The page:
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CONSTITUTIONAL ISSUES - Legal rights - Protection against arbitrary detention or imprisonment

Friday, May 07, 2021 @ 6:05 AM  

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Application by the accused, charged with possession of cocaine for the purpose of trafficking and possession of oxycodone, to exclude evidence due to Canadian Charter of Rights and Freedoms (Charter) breaches. Police officers executed a traffic stop of a vehicle in which the accused was a passenger. An officer observed cannabis in the centre console. The driver was charged with several traffic and insurance violations. The accused gave a false name when he was questioned to determine his identity. The officers determined the accused’s identity after lifting his shirt and finding a tattoo on his torso. The accused was arrested for breaching the conditions of a release order. He was searched and 21 grams of crack cocaine, three oxycodone pills and $675 in cash were found on him.

HELD: Application dismissed. The power to search conferred on the police officers under s. 12(3) of the Cannabis Control Act did not include compelling the accused, as a passenger in a vehicle where cannabis was being transported, to identify himself unless he was apparently in contravention of the Act. Once the officers discovered the accused would not confirm his identity, they had reasonable suspicion to believe the accused was obstructing them in the execution of their duty by giving false information. The duration of the investigative detention was excessive but was a direct result of the accused’s wilful attempt to mislead the police. The detention was justified and not arbitrary or unreasonable. There was no breach of s. 8 of the Charter by the police questioning of the accused who was engaged in misleading them. Lifting the accused’s shirt was an unreasonable search. The seriousness of the breach was diminished by the fact the officers could have arrested the accused for obstruction and then searched the accused. The officers did not promptly and clearly advise the accused of the reasons for his detention, which was a minor violation of s. 10(a) of the Charter. The breaches of the accused’s rights occurred in circumstances where he deliberately made the investigation difficult. Admission of the evidence would not impair the reputation of the administration of justice as much as would its exclusion.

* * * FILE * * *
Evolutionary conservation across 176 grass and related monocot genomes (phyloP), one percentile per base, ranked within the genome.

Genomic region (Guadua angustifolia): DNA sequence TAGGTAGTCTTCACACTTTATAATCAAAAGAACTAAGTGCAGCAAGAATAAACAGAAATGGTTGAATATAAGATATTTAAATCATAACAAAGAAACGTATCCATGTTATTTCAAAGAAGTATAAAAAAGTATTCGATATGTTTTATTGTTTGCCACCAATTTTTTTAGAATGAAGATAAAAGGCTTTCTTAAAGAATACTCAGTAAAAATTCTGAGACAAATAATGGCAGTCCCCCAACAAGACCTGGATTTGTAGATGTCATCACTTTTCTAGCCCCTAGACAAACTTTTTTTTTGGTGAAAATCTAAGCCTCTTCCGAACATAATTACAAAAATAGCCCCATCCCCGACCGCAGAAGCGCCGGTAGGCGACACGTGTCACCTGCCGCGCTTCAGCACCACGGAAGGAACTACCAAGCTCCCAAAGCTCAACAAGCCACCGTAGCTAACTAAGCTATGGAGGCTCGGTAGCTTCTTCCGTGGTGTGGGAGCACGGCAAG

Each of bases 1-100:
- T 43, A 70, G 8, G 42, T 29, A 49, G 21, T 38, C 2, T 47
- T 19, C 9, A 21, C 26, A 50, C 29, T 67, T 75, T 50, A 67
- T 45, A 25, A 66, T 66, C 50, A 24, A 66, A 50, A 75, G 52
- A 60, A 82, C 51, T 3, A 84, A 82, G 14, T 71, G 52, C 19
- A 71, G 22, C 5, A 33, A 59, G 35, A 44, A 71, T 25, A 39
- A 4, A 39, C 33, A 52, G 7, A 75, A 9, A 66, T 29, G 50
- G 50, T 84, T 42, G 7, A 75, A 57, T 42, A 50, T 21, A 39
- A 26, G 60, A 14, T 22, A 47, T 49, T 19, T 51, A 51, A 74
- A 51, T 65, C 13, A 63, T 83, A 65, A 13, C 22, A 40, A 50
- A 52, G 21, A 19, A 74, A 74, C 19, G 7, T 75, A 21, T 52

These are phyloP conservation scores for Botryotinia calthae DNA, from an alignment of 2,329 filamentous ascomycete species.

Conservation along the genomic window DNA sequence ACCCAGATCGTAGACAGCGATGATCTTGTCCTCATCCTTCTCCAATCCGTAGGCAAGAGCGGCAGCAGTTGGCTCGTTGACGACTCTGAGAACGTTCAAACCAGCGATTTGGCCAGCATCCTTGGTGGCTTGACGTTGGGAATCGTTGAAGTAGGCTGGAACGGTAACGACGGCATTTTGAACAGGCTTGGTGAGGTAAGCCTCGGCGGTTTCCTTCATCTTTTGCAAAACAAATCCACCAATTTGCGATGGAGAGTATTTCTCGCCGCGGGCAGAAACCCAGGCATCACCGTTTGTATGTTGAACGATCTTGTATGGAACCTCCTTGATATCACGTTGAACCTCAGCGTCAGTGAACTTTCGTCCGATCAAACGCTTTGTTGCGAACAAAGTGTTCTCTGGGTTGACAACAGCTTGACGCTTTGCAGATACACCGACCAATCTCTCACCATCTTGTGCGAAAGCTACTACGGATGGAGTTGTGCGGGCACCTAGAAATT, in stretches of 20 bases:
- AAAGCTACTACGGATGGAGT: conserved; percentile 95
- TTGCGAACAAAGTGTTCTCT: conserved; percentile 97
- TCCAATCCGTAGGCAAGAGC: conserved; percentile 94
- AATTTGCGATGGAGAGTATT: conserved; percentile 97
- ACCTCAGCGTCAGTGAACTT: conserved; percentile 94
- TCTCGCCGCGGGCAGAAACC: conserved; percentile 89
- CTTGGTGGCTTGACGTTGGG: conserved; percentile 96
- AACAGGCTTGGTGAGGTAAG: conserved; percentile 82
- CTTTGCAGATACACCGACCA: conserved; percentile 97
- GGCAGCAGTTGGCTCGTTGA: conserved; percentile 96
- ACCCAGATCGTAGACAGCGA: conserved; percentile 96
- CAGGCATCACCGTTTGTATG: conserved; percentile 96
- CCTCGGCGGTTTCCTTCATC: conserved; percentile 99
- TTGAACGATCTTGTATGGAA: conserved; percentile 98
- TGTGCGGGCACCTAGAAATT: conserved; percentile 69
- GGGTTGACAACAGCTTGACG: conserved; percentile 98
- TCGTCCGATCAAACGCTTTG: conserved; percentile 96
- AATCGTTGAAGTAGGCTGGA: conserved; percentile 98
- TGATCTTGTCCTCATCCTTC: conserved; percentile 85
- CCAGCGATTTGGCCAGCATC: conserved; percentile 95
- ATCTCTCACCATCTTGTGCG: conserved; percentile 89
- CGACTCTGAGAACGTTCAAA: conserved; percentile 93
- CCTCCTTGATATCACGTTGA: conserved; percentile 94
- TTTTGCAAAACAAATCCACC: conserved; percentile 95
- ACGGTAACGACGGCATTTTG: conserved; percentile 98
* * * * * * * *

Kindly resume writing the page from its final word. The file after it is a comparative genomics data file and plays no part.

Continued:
R. v. Khalfan, [2021] O.J. No. 1613, Ontario Court of Justice, R.A. Marion J., March 24, 2021. Digest No. TLD-May32021011